The latest “it” diet has started to affect people I know to the point where I had to investigate thoroughly. If you have not heard of it, I am thankful for that and glad you will learn it here first. If you have heard, pay attention. The diet requires a strict 500 calorie intake along with injections/sprays/or lozenges of the hCG hormone. Human chorionic gonadotropin, or hCG, is produced by the placenta during pregnancy and is derived from pregnant women’s urine. Its use first began more than 50 years ago in Rome when a Roman clinic began promoting its use as a diet aid. It has become increasingly popular lately, partly due to the 2007 book, The Weight Loss Cure They Don’t Want You to Know About, written by Kevin Trudeau who has been previously charged with false claims of cancer cures and has been banned from infomercials selling any product, service, or program1- great and honest guy, I’m sure.
It has been approved for the treatment of infertility (women have actually become pregnant while on the diet due to this and it will increase male sperm counts) and is legal for doctors to prescribe “off label.” This means, to get a prescription (THAT IS NOT FOR FERTILITY) of the injections, you must either go overseas since it is not approved by the Food and Drug Administration for weight loss or you must find a doctor in the U.S. who will prescribe the drug for a use it is not approved for (since it is approved only as a fertility treatment).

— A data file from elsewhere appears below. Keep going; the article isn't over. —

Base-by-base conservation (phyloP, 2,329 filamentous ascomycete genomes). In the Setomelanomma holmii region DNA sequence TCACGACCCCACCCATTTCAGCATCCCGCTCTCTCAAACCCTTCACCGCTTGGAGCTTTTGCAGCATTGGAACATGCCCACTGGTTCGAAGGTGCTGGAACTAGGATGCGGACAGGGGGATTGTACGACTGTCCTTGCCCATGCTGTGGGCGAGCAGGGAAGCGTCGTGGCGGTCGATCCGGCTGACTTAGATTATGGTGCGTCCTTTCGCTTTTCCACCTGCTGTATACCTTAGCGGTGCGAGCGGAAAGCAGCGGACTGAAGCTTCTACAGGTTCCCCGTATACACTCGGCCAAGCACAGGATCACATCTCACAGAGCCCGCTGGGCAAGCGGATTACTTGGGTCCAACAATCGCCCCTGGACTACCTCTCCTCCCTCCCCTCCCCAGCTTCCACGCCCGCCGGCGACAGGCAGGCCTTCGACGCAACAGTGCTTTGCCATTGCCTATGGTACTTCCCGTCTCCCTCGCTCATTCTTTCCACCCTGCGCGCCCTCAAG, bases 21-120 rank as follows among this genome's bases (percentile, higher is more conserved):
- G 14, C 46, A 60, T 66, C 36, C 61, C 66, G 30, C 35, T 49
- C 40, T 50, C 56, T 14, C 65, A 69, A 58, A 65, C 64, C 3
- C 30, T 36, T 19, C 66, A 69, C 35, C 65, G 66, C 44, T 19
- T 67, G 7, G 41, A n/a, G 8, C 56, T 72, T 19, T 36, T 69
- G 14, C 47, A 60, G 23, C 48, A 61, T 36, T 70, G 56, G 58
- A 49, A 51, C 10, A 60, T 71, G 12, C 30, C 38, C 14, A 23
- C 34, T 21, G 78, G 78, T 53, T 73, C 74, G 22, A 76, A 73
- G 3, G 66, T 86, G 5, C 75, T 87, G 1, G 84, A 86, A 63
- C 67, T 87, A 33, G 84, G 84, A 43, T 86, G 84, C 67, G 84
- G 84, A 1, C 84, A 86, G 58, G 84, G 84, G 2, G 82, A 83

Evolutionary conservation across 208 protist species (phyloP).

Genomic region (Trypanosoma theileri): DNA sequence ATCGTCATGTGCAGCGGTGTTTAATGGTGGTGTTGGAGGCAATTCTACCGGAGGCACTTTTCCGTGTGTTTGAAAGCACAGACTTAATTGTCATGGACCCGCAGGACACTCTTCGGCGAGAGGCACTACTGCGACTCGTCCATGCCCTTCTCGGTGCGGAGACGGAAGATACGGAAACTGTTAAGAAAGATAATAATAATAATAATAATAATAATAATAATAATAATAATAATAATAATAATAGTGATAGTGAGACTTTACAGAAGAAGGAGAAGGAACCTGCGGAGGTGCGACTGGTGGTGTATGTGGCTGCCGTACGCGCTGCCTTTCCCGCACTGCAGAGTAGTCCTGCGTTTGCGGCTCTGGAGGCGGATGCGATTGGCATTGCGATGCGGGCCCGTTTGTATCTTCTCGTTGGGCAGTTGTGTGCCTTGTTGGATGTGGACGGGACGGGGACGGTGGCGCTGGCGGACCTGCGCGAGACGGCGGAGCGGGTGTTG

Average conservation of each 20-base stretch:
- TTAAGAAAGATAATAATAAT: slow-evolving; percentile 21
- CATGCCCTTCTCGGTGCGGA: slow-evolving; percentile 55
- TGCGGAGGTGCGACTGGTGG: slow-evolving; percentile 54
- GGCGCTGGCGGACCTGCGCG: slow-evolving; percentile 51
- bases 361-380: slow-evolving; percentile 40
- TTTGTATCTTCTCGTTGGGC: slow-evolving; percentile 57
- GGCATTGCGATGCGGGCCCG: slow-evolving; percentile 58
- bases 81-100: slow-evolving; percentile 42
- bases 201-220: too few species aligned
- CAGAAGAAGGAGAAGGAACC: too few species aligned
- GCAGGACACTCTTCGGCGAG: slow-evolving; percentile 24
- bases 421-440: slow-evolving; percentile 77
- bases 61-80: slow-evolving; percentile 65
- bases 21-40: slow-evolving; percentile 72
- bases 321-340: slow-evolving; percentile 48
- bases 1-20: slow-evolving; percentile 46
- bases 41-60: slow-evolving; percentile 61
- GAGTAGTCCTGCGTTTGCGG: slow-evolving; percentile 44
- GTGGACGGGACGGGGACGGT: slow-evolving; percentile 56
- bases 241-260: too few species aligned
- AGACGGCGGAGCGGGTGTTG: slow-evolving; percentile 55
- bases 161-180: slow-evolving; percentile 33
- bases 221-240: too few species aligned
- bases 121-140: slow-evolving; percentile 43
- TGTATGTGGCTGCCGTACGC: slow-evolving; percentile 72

Doctors can prescribe injection of the hormone this way and earn up to 1000$/month in revenue from consultation and injection fees to patients. In return, patients experience excessive weight losses and the feeling that the injections are aiding that loss since it claims to decrease hunger pains and weakness- though no research has proven this that I could find.
Not only is the hCG hormone a waste of money in my opinion, but the starvation diet that is promoted and required by this diet, is an insult to your body and its function (Literally, your body will start eating itself since you are not eating enough food- and this includes breaking down your muscle tissue). Without supplements, getting the nutrients and vitamins your body needs cannot be done in 500 calories. Likewise, having enough energy to support your muscles, body function, and metabolism cannot be done on 500 calories- for any one. Going below 1000 calories is not even recommended for women since it is at that point of starvation their menses will stop as the body tries to reduce certain body functions and reserve energy for other things- like breathing.
The troubling thought to me is that it is not, nor ever will, become appropriate to recommend a diet resembling that of those who suffer from anorexia, yet that has not stopped doctors including plastic surgeons, gynecologists, and even orthodontists from feeling it necessary for their patients. Anorexia, a serious eating disorder that nutrition professionals, like myself, are trying to treat is being promoted by doctors of medicine and other medical professionals.